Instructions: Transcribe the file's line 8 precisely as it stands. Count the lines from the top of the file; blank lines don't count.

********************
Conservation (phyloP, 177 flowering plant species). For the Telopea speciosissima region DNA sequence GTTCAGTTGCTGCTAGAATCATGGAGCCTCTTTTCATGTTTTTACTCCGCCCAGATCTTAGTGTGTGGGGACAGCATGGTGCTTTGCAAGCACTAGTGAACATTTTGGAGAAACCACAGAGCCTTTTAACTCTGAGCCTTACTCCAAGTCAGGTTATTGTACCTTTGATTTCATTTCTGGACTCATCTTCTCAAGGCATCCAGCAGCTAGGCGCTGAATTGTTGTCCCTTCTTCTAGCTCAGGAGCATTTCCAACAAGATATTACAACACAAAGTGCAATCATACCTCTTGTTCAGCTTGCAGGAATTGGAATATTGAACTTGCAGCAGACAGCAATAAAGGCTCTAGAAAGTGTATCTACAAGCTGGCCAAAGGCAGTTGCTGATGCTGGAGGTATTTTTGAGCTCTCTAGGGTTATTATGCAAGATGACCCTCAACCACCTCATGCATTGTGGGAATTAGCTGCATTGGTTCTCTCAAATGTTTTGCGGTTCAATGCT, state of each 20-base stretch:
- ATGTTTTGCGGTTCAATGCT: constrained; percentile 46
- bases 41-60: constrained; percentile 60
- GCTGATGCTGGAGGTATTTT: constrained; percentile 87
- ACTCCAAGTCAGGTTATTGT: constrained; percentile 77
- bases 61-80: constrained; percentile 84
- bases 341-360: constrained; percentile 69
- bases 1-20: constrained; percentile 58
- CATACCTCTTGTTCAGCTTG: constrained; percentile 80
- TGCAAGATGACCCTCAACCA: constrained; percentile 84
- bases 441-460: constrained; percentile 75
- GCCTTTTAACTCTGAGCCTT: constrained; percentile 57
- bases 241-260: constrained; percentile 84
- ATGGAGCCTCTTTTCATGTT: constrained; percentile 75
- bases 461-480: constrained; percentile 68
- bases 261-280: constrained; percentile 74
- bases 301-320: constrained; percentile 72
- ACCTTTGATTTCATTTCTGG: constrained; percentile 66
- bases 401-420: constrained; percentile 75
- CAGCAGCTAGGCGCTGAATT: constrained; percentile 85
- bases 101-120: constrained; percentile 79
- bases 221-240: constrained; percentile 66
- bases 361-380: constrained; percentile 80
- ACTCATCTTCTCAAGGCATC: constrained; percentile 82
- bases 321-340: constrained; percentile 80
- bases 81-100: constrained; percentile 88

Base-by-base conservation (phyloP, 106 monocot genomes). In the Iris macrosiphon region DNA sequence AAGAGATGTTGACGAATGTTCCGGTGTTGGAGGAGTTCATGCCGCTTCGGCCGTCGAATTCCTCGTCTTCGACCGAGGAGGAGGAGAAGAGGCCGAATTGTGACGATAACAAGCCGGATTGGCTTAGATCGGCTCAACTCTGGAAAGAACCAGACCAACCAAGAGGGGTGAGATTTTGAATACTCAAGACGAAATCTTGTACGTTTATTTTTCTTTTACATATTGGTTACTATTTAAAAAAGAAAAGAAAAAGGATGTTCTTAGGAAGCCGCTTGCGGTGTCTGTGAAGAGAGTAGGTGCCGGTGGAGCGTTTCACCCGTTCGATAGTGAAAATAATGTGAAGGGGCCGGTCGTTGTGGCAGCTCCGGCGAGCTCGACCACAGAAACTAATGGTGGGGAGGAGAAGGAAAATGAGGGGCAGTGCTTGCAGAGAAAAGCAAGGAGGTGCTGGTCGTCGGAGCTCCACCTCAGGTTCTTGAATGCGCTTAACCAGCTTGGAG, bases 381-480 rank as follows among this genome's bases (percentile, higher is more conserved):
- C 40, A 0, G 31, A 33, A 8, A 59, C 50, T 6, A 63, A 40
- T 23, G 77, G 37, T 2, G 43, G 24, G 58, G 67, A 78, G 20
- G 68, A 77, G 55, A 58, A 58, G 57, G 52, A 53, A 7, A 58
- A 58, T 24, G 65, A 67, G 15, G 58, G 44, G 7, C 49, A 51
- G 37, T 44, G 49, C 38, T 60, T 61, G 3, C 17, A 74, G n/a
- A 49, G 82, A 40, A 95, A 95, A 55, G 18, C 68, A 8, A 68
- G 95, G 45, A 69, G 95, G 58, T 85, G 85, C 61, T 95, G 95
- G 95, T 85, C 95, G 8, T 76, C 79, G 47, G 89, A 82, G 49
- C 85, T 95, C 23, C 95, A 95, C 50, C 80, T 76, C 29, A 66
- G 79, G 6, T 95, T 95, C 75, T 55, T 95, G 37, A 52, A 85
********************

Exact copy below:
- bases 1-20: constrained; percentile 58